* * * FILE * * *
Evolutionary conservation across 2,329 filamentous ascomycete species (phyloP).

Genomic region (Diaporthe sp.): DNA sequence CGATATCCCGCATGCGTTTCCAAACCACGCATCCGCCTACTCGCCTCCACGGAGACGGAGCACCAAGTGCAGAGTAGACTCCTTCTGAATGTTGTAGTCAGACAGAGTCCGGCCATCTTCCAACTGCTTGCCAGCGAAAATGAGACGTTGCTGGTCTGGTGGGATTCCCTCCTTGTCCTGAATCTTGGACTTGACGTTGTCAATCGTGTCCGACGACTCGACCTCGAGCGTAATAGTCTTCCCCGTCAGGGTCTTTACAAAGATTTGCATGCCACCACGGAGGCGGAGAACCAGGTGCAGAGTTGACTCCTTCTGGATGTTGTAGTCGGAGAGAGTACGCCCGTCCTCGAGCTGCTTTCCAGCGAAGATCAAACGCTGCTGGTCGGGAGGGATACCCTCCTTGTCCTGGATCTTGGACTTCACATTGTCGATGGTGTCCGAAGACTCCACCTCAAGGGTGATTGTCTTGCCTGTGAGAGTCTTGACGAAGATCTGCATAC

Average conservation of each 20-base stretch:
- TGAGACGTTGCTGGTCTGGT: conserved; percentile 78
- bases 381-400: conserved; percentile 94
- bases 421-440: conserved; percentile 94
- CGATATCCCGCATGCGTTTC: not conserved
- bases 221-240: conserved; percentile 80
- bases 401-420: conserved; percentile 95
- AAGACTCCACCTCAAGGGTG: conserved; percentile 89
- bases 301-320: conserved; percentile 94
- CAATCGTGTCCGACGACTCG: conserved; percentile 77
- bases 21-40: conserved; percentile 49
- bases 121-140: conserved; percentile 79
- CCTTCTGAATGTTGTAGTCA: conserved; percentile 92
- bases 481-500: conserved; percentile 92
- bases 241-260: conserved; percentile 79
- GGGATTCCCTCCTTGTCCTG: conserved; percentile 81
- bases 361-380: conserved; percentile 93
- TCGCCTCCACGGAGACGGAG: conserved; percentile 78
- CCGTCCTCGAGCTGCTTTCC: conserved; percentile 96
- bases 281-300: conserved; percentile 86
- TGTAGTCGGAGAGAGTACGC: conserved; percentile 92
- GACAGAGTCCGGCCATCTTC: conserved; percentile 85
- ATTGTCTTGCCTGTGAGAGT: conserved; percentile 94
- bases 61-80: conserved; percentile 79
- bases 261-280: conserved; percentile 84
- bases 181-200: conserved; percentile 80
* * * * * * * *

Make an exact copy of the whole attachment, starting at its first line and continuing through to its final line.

Evolutionary conservation across 2,329 filamentous ascomycete species (phyloP).

Genomic region (Diaporthe sp.): DNA sequence CGATATCCCGCATGCGTTTCCAAACCACGCATCCGCCTACTCGCCTCCACGGAGACGGAGCACCAAGTGCAGAGTAGACTCCTTCTGAATGTTGTAGTCAGACAGAGTCCGGCCATCTTCCAACTGCTTGCCAGCGAAAATGAGACGTTGCTGGTCTGGTGGGATTCCCTCCTTGTCCTGAATCTTGGACTTGACGTTGTCAATCGTGTCCGACGACTCGACCTCGAGCGTAATAGTCTTCCCCGTCAGGGTCTTTACAAAGATTTGCATGCCACCACGGAGGCGGAGAACCAGGTGCAGAGTTGACTCCTTCTGGATGTTGTAGTCGGAGAGAGTACGCCCGTCCTCGAGCTGCTTTCCAGCGAAGATCAAACGCTGCTGGTCGGGAGGGATACCCTCCTTGTCCTGGATCTTGGACTTCACATTGTCGATGGTGTCCGAAGACTCCACCTCAAGGGTGATTGTCTTGCCTGTGAGAGTCTTGACGAAGATCTGCATAC

Average conservation of each 20-base stretch:
- TGAGACGTTGCTGGTCTGGT: conserved; percentile 78
- bases 381-400: conserved; percentile 94
- bases 421-440: conserved; percentile 94
- CGATATCCCGCATGCGTTTC: not conserved
- bases 221-240: conserved; percentile 80
- bases 401-420: conserved; percentile 95
- AAGACTCCACCTCAAGGGTG: conserved; percentile 89
- bases 301-320: conserved; percentile 94
- CAATCGTGTCCGACGACTCG: conserved; percentile 77
- bases 21-40: conserved; percentile 49
- bases 121-140: conserved; percentile 79
- CCTTCTGAATGTTGTAGTCA: conserved; percentile 92
- bases 481-500: conserved; percentile 92
- bases 241-260: conserved; percentile 79
- GGGATTCCCTCCTTGTCCTG: conserved; percentile 81
- bases 361-380: conserved; percentile 93
- TCGCCTCCACGGAGACGGAG: conserved; percentile 78
- CCGTCCTCGAGCTGCTTTCC: conserved; percentile 96
- bases 281-300: conserved; percentile 86
- TGTAGTCGGAGAGAGTACGC: conserved; percentile 92
- GACAGAGTCCGGCCATCTTC: conserved; percentile 85
- ATTGTCTTGCCTGTGAGAGT: conserved; percentile 94
- bases 61-80: conserved; percentile 79
- bases 261-280: conserved; percentile 84
- bases 181-200: conserved; percentile 80